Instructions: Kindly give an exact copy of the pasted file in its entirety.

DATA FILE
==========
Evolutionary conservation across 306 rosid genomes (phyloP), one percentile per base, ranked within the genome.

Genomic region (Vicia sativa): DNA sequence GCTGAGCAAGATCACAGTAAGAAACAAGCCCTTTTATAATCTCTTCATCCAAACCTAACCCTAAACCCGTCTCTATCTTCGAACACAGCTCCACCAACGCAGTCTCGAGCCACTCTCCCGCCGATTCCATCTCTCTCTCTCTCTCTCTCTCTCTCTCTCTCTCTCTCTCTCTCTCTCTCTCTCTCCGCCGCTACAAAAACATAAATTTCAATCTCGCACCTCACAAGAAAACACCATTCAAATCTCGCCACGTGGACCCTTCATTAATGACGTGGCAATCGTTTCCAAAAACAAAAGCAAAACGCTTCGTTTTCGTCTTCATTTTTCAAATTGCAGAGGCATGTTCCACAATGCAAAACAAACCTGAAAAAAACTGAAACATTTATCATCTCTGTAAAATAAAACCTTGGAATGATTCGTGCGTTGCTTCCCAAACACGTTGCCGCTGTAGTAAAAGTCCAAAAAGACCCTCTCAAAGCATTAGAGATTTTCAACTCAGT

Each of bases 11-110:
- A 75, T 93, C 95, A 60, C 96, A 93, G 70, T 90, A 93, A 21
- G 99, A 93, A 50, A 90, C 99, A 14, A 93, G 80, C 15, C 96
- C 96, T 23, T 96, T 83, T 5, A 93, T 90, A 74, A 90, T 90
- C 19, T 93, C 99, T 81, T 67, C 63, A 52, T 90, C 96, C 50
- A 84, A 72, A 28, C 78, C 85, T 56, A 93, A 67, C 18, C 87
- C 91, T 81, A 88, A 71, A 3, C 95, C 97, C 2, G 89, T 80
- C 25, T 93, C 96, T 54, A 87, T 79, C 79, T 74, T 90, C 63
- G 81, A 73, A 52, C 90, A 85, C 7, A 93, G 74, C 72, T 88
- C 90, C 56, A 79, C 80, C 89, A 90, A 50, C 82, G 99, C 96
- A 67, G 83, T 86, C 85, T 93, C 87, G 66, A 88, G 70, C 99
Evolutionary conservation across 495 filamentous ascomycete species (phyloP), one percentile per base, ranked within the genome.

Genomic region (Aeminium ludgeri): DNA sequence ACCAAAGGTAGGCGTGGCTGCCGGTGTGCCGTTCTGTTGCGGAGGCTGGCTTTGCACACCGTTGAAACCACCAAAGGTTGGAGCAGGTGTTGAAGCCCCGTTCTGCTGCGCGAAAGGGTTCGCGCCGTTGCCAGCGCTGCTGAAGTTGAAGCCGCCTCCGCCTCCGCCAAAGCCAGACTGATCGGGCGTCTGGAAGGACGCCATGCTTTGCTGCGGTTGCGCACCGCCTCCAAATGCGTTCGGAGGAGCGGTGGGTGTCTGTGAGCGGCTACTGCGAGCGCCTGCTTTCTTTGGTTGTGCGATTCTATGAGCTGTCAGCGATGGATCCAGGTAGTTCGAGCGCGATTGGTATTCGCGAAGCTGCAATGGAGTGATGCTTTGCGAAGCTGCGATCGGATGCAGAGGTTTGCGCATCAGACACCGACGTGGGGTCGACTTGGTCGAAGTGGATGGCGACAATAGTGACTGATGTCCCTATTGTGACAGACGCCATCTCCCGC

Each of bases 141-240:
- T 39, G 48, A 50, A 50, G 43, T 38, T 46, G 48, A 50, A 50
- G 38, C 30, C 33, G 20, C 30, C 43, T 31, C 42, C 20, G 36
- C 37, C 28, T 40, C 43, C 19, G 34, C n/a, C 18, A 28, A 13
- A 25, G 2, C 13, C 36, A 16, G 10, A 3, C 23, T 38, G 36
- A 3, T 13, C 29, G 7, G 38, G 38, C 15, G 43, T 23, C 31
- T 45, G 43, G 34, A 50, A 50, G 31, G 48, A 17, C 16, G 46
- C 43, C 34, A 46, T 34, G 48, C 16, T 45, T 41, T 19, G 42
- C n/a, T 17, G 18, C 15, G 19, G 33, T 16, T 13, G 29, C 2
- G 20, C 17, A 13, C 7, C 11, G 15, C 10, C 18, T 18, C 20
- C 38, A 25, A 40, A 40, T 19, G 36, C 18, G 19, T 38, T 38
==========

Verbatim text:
Evolutionary conservation across 306 rosid genomes (phyloP), one percentile per base, ranked within the genome.

Genomic region (Vicia sativa): DNA sequence GCTGAGCAAGATCACAGTAAGAAACAAGCCCTTTTATAATCTCTTCATCCAAACCTAACCCTAAACCCGTCTCTATCTTCGAACACAGCTCCACCAACGCAGTCTCGAGCCACTCTCCCGCCGATTCCATCTCTCTCTCTCTCTCTCTCTCTCTCTCTCTCTCTCTCTCTCTCTCTCTCTCTCTCCGCCGCTACAAAAACATAAATTTCAATCTCGCACCTCACAAGAAAACACCATTCAAATCTCGCCACGTGGACCCTTCATTAATGACGTGGCAATCGTTTCCAAAAACAAAAGCAAAACGCTTCGTTTTCGTCTTCATTTTTCAAATTGCAGAGGCATGTTCCACAATGCAAAACAAACCTGAAAAAAACTGAAACATTTATCATCTCTGTAAAATAAAACCTTGGAATGATTCGTGCGTTGCTTCCCAAACACGTTGCCGCTGTAGTAAAAGTCCAAAAAGACCCTCTCAAAGCATTAGAGATTTTCAACTCAGT

Each of bases 11-110:
- A 75, T 93, C 95, A 60, C 96, A 93, G 70, T 90, A 93, A 21
- G 99, A 93, A 50, A 90, C 99, A 14, A 93, G 80, C 15, C 96
- C 96, T 23, T 96, T 83, T 5, A 93, T 90, A 74, A 90, T 90
- C 19, T 93, C 99, T 81, T 67, C 63, A 52, T 90, C 96, C 50
- A 84, A 72, A 28, C 78, C 85, T 56, A 93, A 67, C 18, C 87
- C 91, T 81, A 88, A 71, A 3, C 95, C 97, C 2, G 89, T 80
- C 25, T 93, C 96, T 54, A 87, T 79, C 79, T 74, T 90, C 63
- G 81, A 73, A 52, C 90, A 85, C 7, A 93, G 74, C 72, T 88
- C 90, C 56, A 79, C 80, C 89, A 90, A 50, C 82, G 99, C 96
- A 67, G 83, T 86, C 85, T 93, C 87, G 66, A 88, G 70, C 99
Evolutionary conservation across 495 filamentous ascomycete species (phyloP), one percentile per base, ranked within the genome.

Genomic region (Aeminium ludgeri): DNA sequence ACCAAAGGTAGGCGTGGCTGCCGGTGTGCCGTTCTGTTGCGGAGGCTGGCTTTGCACACCGTTGAAACCACCAAAGGTTGGAGCAGGTGTTGAAGCCCCGTTCTGCTGCGCGAAAGGGTTCGCGCCGTTGCCAGCGCTGCTGAAGTTGAAGCCGCCTCCGCCTCCGCCAAAGCCAGACTGATCGGGCGTCTGGAAGGACGCCATGCTTTGCTGCGGTTGCGCACCGCCTCCAAATGCGTTCGGAGGAGCGGTGGGTGTCTGTGAGCGGCTACTGCGAGCGCCTGCTTTCTTTGGTTGTGCGATTCTATGAGCTGTCAGCGATGGATCCAGGTAGTTCGAGCGCGATTGGTATTCGCGAAGCTGCAATGGAGTGATGCTTTGCGAAGCTGCGATCGGATGCAGAGGTTTGCGCATCAGACACCGACGTGGGGTCGACTTGGTCGAAGTGGATGGCGACAATAGTGACTGATGTCCCTATTGTGACAGACGCCATCTCCCGC

Each of bases 141-240:
- T 39, G 48, A 50, A 50, G 43, T 38, T 46, G 48, A 50, A 50
- G 38, C 30, C 33, G 20, C 30, C 43, T 31, C 42, C 20, G 36
- C 37, C 28, T 40, C 43, C 19, G 34, C n/a, C 18, A 28, A 13
- A 25, G 2, C 13, C 36, A 16, G 10, A 3, C 23, T 38, G 36
- A 3, T 13, C 29, G 7, G 38, G 38, C 15, G 43, T 23, C 31
- T 45, G 43, G 34, A 50, A 50, G 31, G 48, A 17, C 16, G 46
- C 43, C 34, A 46, T 34, G 48, C 16, T 45, T 41, T 19, G 42
- C n/a, T 17, G 18, C 15, G 19, G 33, T 16, T 13, G 29, C 2
- G 20, C 17, A 13, C 7, C 11, G 15, C 10, C 18, T 18, C 20
- C 38, A 25, A 40, A 40, T 19, G 36, C 18, G 19, T 38, T 38